Ghana: GBC URA Radio stations asks to retain locally generated cash


The Ghana Broadcasting Corporation (GBC) URA Radio in Bolgatanga, on Saturday, climaxed its months-long 25th Anniversary celebrations with a suggestion to the board and management of GBC to allow the regional offices of the corporation retain a certain percentage of the revenue generated at the regions.

Tahiru Abdul-Razak Mohammed, GBC URA Radio Director, who made the suggestion, said if his idea is bought by management, it would forestall the cash flow problem being experienced by the regional offices which impedes their operations.

He buttressed his suggestion with the explanation that since all the regional offices now had internal auditors who can monitor the revenue generated there would be no room for mismanagement or misappropriation of the revenue generated.

GBC URA Radio was commissioned in December 1986 in the then Upper Region.
In its 25 years of operation, the network has contributed greatly in educating, entertaining and informing the people, and as well, transformed their cultural and socio-economic lives through programmes that sought to unearth the potentials in the people who previously had no access to a mass medium of expression.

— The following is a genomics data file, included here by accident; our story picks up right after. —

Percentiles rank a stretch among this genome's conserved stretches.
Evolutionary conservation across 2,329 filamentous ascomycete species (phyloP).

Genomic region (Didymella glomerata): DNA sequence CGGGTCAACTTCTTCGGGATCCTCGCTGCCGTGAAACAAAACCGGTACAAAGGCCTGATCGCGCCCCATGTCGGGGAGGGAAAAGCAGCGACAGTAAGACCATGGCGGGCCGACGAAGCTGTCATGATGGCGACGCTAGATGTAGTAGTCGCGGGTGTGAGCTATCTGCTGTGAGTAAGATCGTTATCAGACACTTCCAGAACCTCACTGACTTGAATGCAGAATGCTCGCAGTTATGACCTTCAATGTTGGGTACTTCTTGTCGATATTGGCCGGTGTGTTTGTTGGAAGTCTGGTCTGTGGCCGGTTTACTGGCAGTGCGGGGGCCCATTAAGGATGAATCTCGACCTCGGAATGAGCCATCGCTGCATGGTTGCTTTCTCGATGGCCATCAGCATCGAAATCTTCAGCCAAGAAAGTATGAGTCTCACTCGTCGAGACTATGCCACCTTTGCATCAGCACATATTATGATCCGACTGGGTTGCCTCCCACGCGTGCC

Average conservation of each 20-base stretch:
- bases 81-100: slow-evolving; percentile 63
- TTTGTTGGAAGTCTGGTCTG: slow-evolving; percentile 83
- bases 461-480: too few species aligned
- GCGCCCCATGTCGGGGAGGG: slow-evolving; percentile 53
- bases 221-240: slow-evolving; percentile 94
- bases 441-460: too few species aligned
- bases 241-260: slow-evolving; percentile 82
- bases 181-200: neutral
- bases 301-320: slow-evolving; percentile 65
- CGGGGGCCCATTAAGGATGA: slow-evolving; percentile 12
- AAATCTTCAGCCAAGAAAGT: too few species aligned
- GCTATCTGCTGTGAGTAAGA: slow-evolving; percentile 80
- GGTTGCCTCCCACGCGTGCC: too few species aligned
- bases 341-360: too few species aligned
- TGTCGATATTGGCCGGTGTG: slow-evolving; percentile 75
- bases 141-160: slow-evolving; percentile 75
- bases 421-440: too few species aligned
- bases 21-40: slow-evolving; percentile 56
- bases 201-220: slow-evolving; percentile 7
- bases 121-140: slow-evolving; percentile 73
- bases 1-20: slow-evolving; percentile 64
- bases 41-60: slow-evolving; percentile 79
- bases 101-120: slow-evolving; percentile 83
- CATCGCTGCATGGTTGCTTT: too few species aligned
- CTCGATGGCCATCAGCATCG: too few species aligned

As part of the network's anniversary, it can now be accessed on line via GBC's official website: This development, moreover, serves as an opportunity for all indigenes outside the region and in the diaspora to listen to programmes of their choice.

In spite of successes chalked by GBC URA Radio, Mr. Tahiru said the network was faced with a lot of challenges. He said URA Radio was the only GBC regional FM station without a standby electricity generator, and as a result, any slight power outage from VRA at the station results in the total shutdown of both radio and TV transmissions in the whole of the region.

Other challenges are inadequate staff for some local languages of the station, including Kusaal, Kasem, Buli and Bissa; lack of fence wall; lack of maintenance of staff quarters, and absence of accommodation for staff; lack of air conditioners; and lack of effective means of transport.